Perhaps it is not so strange considering where the chancellor has come from. In his world of corporate banking the lower level workers who actually deal with the customers are considered to be interchangeable cogs, not really worthy of note. I am sure that he looks at teachers in the same way.
After all, he is the CEO of this corporation. The people who he has hired at high salary to work at 110 Livingston street are his important department heads and vice presidents.
They are important. They make decisions that change the system.
They there are the 32 district superintendents. They are the branch managers in this corporation. Sure, they have input to the big boys at headquarters, but if they want to get ahead, they had better follow the orders from headquarters. They are important only in the sense that they insure that the orders from above are followed.
Below the district superintendents are the school principals. They are the middle level managers in this scheme and they take orders from both the big boys and the district office. They have no tenure, they have no job guarantees. Go along to get along has become their mantra. You want fewer students to fail. How many fewer? You want beautiful bulletin boards rather than real education. How beautiful? You want higher standards but fewer kids to fail them. I’ll get right on it.
Below them are the assistant principals. They are the non-commissioned officers of this piece and they are hardly worth mentioning except to help the principal maintain good order and discipline and give the principal exactly what he or she wants.
Then come the teachers. They are the grunts of the system. They are supposed to be professionals, but their treatment by principals and assistant principals is often anything but professional.
I have seen teachers with licenses in a subject area and 25 years of experience in teaching that subject harassed by an assistant principal for not teaching that subject correctly when the assistant principal has never taught the subject and has no license in that subject area. Does that make sense to you? It does not make sense to me.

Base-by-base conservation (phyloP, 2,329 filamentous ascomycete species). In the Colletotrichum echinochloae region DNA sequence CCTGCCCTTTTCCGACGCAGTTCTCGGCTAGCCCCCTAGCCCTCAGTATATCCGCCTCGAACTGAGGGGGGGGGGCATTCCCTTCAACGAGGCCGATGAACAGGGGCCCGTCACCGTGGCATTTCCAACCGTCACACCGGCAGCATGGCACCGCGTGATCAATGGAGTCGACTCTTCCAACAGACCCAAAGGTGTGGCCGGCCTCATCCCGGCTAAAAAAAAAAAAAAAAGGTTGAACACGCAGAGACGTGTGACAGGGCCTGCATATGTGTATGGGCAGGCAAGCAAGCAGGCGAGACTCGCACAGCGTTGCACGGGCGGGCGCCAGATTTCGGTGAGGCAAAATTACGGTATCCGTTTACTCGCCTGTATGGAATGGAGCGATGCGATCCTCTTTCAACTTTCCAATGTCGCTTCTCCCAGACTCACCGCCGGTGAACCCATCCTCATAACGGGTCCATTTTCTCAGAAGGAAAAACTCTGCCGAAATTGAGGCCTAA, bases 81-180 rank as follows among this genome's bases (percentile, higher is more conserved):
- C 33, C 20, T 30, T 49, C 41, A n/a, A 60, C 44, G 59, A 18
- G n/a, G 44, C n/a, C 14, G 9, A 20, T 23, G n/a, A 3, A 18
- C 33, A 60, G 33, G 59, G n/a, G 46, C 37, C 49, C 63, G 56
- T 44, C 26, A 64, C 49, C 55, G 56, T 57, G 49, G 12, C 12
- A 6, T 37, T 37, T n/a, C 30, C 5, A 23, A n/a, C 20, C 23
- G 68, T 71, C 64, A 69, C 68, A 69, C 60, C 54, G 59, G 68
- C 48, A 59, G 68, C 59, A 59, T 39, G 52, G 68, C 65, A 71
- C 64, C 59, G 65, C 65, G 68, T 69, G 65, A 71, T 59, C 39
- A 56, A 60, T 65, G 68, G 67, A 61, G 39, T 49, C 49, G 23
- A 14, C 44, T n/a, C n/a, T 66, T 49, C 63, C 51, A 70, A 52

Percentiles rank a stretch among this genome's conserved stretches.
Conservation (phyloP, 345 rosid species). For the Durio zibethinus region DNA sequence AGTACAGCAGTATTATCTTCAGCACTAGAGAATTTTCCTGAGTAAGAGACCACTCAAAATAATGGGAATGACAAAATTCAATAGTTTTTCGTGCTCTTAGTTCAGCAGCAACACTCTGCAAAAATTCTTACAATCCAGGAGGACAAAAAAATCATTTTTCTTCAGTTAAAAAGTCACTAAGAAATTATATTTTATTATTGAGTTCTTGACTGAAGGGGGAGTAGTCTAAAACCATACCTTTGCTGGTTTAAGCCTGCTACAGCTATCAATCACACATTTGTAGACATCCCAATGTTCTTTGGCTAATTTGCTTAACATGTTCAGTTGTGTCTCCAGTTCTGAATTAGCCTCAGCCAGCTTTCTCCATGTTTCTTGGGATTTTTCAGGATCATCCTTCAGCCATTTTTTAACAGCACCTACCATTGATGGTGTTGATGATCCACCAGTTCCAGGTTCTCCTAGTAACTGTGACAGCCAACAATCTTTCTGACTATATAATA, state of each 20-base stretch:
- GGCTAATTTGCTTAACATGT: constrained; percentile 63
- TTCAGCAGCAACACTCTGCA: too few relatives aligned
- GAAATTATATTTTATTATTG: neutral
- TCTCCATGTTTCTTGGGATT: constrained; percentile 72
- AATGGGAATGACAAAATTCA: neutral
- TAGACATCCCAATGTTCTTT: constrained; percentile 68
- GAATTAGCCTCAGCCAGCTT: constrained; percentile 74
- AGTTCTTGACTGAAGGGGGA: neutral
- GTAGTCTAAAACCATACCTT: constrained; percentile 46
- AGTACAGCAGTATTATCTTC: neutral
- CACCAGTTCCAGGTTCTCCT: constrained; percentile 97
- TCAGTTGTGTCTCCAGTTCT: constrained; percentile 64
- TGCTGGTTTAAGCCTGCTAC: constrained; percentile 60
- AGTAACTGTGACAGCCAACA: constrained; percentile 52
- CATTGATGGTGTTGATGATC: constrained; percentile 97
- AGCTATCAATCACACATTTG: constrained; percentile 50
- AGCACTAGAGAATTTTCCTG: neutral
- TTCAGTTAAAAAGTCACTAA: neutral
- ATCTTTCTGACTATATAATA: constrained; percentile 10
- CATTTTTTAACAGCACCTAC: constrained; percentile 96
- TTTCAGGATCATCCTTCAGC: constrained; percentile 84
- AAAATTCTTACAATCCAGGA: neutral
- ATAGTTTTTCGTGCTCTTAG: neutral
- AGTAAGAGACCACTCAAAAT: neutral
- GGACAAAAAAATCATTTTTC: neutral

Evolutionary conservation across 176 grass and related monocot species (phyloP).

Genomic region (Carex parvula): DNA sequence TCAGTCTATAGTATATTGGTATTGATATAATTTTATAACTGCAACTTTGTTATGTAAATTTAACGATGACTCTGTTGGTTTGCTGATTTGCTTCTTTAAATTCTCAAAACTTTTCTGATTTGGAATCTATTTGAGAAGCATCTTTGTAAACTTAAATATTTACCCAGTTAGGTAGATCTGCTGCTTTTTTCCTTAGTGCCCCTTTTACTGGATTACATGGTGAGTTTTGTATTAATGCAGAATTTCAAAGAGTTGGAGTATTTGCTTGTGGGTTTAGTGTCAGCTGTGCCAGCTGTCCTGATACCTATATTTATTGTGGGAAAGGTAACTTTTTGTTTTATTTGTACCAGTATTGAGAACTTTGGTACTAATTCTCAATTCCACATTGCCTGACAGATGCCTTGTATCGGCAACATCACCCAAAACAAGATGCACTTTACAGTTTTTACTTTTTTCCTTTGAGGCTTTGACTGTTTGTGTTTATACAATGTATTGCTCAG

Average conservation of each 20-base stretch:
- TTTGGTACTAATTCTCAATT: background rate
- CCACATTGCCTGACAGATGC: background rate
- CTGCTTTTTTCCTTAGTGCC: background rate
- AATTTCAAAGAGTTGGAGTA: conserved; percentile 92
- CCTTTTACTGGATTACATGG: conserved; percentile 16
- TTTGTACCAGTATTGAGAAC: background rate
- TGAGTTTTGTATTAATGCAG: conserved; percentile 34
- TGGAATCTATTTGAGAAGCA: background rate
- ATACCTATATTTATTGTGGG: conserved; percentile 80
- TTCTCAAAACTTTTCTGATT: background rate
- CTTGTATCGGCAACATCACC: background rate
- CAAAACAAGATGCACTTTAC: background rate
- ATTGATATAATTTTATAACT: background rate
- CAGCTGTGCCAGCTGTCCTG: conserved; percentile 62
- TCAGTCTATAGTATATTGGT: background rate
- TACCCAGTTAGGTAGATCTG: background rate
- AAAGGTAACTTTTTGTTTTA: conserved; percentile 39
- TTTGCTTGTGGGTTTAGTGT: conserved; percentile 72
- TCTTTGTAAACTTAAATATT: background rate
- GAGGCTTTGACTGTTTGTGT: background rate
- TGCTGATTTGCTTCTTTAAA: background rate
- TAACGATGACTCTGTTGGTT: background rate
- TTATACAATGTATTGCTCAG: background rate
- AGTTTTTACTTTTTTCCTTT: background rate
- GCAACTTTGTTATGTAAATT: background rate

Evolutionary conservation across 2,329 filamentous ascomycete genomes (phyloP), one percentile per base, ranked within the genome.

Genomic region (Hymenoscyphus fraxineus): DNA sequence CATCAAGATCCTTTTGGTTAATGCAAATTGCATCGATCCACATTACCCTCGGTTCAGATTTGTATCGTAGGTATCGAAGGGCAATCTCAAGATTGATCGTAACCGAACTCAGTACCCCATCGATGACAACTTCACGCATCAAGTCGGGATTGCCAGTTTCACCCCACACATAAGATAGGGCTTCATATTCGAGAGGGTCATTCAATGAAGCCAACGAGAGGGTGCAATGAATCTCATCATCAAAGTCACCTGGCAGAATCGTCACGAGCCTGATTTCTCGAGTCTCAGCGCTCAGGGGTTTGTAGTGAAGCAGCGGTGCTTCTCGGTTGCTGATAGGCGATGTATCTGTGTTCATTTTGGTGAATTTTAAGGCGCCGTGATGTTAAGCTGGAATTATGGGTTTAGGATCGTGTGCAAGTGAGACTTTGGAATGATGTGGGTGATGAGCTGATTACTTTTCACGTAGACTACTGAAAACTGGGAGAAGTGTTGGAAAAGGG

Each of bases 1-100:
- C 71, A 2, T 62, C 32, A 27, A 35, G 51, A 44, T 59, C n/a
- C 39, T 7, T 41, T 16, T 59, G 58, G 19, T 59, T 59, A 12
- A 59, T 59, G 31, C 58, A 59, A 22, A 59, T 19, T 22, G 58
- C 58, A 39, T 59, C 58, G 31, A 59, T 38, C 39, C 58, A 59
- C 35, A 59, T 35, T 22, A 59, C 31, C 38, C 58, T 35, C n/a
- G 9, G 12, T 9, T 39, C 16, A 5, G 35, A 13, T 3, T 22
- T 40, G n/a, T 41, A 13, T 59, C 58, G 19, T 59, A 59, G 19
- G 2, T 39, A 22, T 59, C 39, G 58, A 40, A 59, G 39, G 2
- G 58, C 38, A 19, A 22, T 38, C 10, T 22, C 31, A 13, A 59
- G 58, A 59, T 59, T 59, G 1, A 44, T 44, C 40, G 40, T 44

I have seen assistant principals force good, young teachers from a building and from a profession because they do not believe that the teacher is sufficiently subservient to their authority.
I have seen principals all over the district, hide in their offices behind a paperwork maze so that they do not have to face the anger and low morale of their staffs.
I have seen teachers who know neither the subject they teach nor the students who they address. I have seen teachers who speak with such a thick accent that they are not understood by their peers nevertheless their students. I have seen teachers who do not know that there was a civil war nor that we are a democracy.
I have seen teachers who come into the school with high hopes and are quickly beaten down by a bureaucracy that fails to pay them, treats them like the enemy. I have seen assistant principals berate new teachers for a failure to do things that it takes years to learn to do.
I have seen highly competent teachers who teach every period they are in the classroom given unsatisfactory ratings because an assistant principal did not like the way their lesson plans were structured.
I have seen incompetent teachers rewarded by principals and the district because they are loyal to the system.
The force is shot to hell. What can we do about it?
More next week.